The AH-64 was first deployed in 1986 and some 2'400 have been delivered. The AH-64D served as the backbone of the U.S. Army attack helicopter force since 2003. Based on the AH-64A, the “Delta” version is a tandem-crewed helicopter with the pilot in the back seat and the co-pilot/gunner (CP/G) in the front. Armed with a 30mm Chain Gun under the nose, Hellfire missiles and 2.75” rockets on the stub wings, the AH-64D proved its mettle in Iraq and Afghanistan against a wide array of threats.
The aircraft is powered by two T-700-GE-701C engines, and enjoys provisions for both external and internal/supplemented fuel tanks for long mission duration. Protecting the crew stations and critical elements, the AH-64D is designed to be capable of sustaining small to medium-caliber fire. The Aircraft Survivability Equipment (ASE) system includes missile, laser, and radar warning sensors, a radar jammer, and expendable countermeasures.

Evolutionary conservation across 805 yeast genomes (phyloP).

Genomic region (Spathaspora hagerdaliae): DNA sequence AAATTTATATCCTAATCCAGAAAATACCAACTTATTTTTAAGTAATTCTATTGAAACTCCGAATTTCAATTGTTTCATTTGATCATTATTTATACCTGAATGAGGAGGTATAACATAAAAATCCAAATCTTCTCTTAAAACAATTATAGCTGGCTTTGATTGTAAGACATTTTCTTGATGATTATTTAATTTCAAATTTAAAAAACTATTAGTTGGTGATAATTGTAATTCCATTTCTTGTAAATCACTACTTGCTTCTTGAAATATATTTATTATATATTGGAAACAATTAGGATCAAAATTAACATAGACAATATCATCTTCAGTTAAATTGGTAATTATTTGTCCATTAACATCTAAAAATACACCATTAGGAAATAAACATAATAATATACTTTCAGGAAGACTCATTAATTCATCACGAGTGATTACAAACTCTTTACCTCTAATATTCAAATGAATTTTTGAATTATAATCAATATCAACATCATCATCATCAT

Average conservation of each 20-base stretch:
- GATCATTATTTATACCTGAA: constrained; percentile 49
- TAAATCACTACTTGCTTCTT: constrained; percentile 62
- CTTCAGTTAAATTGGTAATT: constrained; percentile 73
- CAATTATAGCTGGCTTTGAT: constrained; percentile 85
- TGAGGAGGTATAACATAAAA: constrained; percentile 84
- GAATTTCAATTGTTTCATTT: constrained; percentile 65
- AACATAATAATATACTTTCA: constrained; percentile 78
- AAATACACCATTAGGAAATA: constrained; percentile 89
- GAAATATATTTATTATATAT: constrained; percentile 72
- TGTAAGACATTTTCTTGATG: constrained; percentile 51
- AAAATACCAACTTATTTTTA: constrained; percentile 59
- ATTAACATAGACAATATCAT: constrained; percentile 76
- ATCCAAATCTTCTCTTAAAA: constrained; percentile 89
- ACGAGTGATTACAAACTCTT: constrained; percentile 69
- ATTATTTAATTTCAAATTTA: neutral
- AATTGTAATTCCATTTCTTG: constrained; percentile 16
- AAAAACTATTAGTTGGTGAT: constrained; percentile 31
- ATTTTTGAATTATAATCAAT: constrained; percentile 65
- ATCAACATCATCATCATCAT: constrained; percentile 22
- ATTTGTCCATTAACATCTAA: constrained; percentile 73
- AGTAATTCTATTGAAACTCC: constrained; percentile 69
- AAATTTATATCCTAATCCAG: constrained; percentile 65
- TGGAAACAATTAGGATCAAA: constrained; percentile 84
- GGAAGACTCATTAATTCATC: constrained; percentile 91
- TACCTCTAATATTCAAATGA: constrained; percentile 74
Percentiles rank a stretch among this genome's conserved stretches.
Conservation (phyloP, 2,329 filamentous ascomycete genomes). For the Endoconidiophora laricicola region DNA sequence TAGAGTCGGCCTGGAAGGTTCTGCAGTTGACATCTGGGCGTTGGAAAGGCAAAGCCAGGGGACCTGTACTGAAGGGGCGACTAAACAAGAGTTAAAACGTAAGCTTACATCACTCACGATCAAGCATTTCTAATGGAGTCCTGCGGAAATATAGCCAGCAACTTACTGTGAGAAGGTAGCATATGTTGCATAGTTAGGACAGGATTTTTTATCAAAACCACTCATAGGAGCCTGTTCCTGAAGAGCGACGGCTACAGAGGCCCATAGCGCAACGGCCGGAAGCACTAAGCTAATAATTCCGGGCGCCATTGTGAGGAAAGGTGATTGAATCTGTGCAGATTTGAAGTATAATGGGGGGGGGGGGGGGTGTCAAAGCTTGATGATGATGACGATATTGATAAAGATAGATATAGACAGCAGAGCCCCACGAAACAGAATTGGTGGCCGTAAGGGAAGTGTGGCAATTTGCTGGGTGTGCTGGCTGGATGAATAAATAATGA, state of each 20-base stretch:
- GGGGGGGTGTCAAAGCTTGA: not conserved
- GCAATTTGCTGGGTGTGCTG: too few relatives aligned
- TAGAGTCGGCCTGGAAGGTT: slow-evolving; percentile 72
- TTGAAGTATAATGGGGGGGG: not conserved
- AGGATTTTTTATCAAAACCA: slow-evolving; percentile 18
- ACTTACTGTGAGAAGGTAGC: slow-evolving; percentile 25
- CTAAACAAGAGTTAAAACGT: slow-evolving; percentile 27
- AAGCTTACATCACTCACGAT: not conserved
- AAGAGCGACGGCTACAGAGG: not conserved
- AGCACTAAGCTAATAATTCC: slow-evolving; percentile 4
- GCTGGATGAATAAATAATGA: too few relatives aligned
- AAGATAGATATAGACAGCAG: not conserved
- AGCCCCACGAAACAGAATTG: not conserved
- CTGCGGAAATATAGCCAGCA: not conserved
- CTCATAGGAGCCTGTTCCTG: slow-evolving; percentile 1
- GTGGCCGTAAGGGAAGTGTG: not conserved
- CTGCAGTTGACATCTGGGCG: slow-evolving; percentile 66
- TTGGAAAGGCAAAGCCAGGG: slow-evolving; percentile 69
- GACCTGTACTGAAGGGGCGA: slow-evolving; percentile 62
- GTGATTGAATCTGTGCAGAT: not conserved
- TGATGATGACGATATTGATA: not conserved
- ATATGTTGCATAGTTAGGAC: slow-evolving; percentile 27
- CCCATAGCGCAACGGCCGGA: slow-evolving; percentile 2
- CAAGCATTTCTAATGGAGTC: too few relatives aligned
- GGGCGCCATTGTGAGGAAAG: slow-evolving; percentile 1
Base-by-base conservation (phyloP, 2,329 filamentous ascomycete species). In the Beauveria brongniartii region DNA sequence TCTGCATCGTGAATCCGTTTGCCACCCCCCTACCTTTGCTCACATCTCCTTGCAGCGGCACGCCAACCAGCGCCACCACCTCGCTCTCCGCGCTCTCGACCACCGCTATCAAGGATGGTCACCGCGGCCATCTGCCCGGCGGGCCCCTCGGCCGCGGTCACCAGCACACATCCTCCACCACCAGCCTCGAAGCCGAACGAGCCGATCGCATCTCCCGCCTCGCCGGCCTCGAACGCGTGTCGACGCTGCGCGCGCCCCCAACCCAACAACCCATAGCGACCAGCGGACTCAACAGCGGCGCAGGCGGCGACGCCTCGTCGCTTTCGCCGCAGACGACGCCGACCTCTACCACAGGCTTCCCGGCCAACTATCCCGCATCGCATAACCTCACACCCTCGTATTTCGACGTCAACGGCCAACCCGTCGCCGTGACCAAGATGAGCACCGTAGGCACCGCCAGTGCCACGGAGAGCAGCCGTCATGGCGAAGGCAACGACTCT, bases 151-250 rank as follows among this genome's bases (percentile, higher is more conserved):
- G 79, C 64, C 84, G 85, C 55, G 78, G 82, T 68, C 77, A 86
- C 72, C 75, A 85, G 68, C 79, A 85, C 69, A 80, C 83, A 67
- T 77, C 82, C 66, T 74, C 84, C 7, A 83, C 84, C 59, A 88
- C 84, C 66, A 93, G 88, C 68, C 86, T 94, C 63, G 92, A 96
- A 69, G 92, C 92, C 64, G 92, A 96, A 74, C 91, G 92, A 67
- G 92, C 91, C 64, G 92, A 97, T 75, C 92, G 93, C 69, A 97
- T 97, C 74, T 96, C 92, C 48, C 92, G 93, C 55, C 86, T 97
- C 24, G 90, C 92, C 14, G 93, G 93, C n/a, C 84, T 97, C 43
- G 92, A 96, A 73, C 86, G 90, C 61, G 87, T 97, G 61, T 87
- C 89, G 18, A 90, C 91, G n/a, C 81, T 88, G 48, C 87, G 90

The AH-64D is a very capable platform at night thanks to the Pilot Night Vision System (PNVS) and an advanced Forward Looking Infrared (FLIR) sensor that is part of the Target Acquisition and Designation Sight (TADS). AH-64D pilots are equipped with the Integrated Helmet and Display Sighting System (IHADSS) that projects flight, sensor, and weapon information to their right eye. They can simply look at a target to engage it.
In addition to the U.S. Army, AH-64D variants have also served with the United Kingdom, the Netherlands, Japan, Egypt, Greece, and more.
Later in development, our AH-64D will also be equipped with the Fire Control Radar (FCR) that will enable it to detect, classify, track, and engage both air and surface targets with radar-guided Hellfire missiles.
Key Features of DCS: AH-64D
At Early Access release:
At final release: